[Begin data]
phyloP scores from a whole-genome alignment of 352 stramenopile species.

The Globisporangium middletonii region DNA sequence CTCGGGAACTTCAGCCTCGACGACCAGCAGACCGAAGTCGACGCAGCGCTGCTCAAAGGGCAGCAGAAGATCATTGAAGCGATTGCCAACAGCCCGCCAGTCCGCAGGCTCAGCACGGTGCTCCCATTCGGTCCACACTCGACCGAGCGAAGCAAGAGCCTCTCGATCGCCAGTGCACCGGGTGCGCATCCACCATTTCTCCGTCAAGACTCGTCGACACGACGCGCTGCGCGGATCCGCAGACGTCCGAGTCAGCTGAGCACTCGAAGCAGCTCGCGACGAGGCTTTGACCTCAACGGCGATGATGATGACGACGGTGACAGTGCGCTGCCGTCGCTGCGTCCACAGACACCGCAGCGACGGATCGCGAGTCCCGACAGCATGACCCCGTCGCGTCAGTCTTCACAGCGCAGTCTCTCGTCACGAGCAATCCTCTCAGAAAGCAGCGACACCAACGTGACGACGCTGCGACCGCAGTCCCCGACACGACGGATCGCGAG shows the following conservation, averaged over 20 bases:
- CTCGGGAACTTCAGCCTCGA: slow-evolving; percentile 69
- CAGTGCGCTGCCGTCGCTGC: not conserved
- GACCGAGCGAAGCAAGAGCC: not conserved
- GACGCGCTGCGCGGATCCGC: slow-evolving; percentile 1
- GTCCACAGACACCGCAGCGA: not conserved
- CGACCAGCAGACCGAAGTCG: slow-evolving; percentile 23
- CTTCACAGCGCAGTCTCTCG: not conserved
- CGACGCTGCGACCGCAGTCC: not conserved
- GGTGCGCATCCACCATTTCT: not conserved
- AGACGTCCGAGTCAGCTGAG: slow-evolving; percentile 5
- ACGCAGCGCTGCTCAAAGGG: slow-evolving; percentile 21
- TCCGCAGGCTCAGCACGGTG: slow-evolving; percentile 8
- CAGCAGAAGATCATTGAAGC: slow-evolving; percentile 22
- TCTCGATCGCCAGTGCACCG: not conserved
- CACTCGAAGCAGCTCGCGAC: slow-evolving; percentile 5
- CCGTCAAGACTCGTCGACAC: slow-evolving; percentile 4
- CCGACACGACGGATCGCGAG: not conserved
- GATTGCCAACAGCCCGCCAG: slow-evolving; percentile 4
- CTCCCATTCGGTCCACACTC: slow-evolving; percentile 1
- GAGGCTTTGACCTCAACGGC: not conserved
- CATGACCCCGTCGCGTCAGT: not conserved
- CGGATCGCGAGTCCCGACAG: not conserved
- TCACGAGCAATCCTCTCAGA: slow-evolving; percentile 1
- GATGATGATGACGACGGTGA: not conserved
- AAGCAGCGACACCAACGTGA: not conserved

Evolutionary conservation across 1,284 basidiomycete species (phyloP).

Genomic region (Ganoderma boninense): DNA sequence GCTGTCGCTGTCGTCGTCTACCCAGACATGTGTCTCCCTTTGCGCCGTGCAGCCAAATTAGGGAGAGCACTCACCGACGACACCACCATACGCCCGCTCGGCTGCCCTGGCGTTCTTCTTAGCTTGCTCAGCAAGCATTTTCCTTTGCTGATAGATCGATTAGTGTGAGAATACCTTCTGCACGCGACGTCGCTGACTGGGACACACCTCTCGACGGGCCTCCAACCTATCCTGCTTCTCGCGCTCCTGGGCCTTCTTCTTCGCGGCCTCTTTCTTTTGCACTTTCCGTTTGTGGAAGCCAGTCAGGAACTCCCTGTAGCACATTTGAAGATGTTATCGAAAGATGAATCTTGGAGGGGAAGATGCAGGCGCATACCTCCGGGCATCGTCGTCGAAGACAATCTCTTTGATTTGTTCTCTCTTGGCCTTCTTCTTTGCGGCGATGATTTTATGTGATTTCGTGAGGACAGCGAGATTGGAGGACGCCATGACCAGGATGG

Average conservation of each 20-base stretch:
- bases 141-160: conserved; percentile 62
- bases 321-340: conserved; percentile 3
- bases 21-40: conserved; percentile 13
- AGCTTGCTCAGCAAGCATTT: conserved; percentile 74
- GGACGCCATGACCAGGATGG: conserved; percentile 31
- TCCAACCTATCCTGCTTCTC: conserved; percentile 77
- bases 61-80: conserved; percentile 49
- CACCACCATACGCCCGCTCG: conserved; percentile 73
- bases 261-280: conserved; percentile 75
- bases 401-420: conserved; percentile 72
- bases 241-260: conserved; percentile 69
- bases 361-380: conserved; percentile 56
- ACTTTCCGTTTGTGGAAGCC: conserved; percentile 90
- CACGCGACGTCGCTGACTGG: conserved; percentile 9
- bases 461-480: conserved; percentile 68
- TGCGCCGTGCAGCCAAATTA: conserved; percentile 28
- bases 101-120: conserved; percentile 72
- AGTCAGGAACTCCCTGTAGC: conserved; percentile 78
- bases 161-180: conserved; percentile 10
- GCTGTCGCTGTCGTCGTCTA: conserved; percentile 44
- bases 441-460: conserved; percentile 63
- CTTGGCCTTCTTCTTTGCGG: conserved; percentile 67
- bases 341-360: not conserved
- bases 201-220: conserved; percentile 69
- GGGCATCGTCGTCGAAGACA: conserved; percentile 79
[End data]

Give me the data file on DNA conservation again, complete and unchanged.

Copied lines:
phyloP scores from a whole-genome alignment of 352 stramenopile species.

The Globisporangium middletonii region DNA sequence CTCGGGAACTTCAGCCTCGACGACCAGCAGACCGAAGTCGACGCAGCGCTGCTCAAAGGGCAGCAGAAGATCATTGAAGCGATTGCCAACAGCCCGCCAGTCCGCAGGCTCAGCACGGTGCTCCCATTCGGTCCACACTCGACCGAGCGAAGCAAGAGCCTCTCGATCGCCAGTGCACCGGGTGCGCATCCACCATTTCTCCGTCAAGACTCGTCGACACGACGCGCTGCGCGGATCCGCAGACGTCCGAGTCAGCTGAGCACTCGAAGCAGCTCGCGACGAGGCTTTGACCTCAACGGCGATGATGATGACGACGGTGACAGTGCGCTGCCGTCGCTGCGTCCACAGACACCGCAGCGACGGATCGCGAGTCCCGACAGCATGACCCCGTCGCGTCAGTCTTCACAGCGCAGTCTCTCGTCACGAGCAATCCTCTCAGAAAGCAGCGACACCAACGTGACGACGCTGCGACCGCAGTCCCCGACACGACGGATCGCGAG shows the following conservation, averaged over 20 bases:
- CTCGGGAACTTCAGCCTCGA: slow-evolving; percentile 69
- CAGTGCGCTGCCGTCGCTGC: not conserved
- GACCGAGCGAAGCAAGAGCC: not conserved
- GACGCGCTGCGCGGATCCGC: slow-evolving; percentile 1
- GTCCACAGACACCGCAGCGA: not conserved
- CGACCAGCAGACCGAAGTCG: slow-evolving; percentile 23
- CTTCACAGCGCAGTCTCTCG: not conserved
- CGACGCTGCGACCGCAGTCC: not conserved
- GGTGCGCATCCACCATTTCT: not conserved
- AGACGTCCGAGTCAGCTGAG: slow-evolving; percentile 5
- ACGCAGCGCTGCTCAAAGGG: slow-evolving; percentile 21
- TCCGCAGGCTCAGCACGGTG: slow-evolving; percentile 8
- CAGCAGAAGATCATTGAAGC: slow-evolving; percentile 22
- TCTCGATCGCCAGTGCACCG: not conserved
- CACTCGAAGCAGCTCGCGAC: slow-evolving; percentile 5
- CCGTCAAGACTCGTCGACAC: slow-evolving; percentile 4
- CCGACACGACGGATCGCGAG: not conserved
- GATTGCCAACAGCCCGCCAG: slow-evolving; percentile 4
- CTCCCATTCGGTCCACACTC: slow-evolving; percentile 1
- GAGGCTTTGACCTCAACGGC: not conserved
- CATGACCCCGTCGCGTCAGT: not conserved
- CGGATCGCGAGTCCCGACAG: not conserved
- TCACGAGCAATCCTCTCAGA: slow-evolving; percentile 1
- GATGATGATGACGACGGTGA: not conserved
- AAGCAGCGACACCAACGTGA: not conserved

Evolutionary conservation across 1,284 basidiomycete species (phyloP).

Genomic region (Ganoderma boninense): DNA sequence GCTGTCGCTGTCGTCGTCTACCCAGACATGTGTCTCCCTTTGCGCCGTGCAGCCAAATTAGGGAGAGCACTCACCGACGACACCACCATACGCCCGCTCGGCTGCCCTGGCGTTCTTCTTAGCTTGCTCAGCAAGCATTTTCCTTTGCTGATAGATCGATTAGTGTGAGAATACCTTCTGCACGCGACGTCGCTGACTGGGACACACCTCTCGACGGGCCTCCAACCTATCCTGCTTCTCGCGCTCCTGGGCCTTCTTCTTCGCGGCCTCTTTCTTTTGCACTTTCCGTTTGTGGAAGCCAGTCAGGAACTCCCTGTAGCACATTTGAAGATGTTATCGAAAGATGAATCTTGGAGGGGAAGATGCAGGCGCATACCTCCGGGCATCGTCGTCGAAGACAATCTCTTTGATTTGTTCTCTCTTGGCCTTCTTCTTTGCGGCGATGATTTTATGTGATTTCGTGAGGACAGCGAGATTGGAGGACGCCATGACCAGGATGG

Average conservation of each 20-base stretch:
- bases 141-160: conserved; percentile 62
- bases 321-340: conserved; percentile 3
- bases 21-40: conserved; percentile 13
- AGCTTGCTCAGCAAGCATTT: conserved; percentile 74
- GGACGCCATGACCAGGATGG: conserved; percentile 31
- TCCAACCTATCCTGCTTCTC: conserved; percentile 77
- bases 61-80: conserved; percentile 49
- CACCACCATACGCCCGCTCG: conserved; percentile 73
- bases 261-280: conserved; percentile 75
- bases 401-420: conserved; percentile 72
- bases 241-260: conserved; percentile 69
- bases 361-380: conserved; percentile 56
- ACTTTCCGTTTGTGGAAGCC: conserved; percentile 90
- CACGCGACGTCGCTGACTGG: conserved; percentile 9
- bases 461-480: conserved; percentile 68
- TGCGCCGTGCAGCCAAATTA: conserved; percentile 28
- bases 101-120: conserved; percentile 72
- AGTCAGGAACTCCCTGTAGC: conserved; percentile 78
- bases 161-180: conserved; percentile 10
- GCTGTCGCTGTCGTCGTCTA: conserved; percentile 44
- bases 441-460: conserved; percentile 63
- CTTGGCCTTCTTCTTTGCGG: conserved; percentile 67
- bases 341-360: not conserved
- bases 201-220: conserved; percentile 69
- GGGCATCGTCGTCGAAGACA: conserved; percentile 79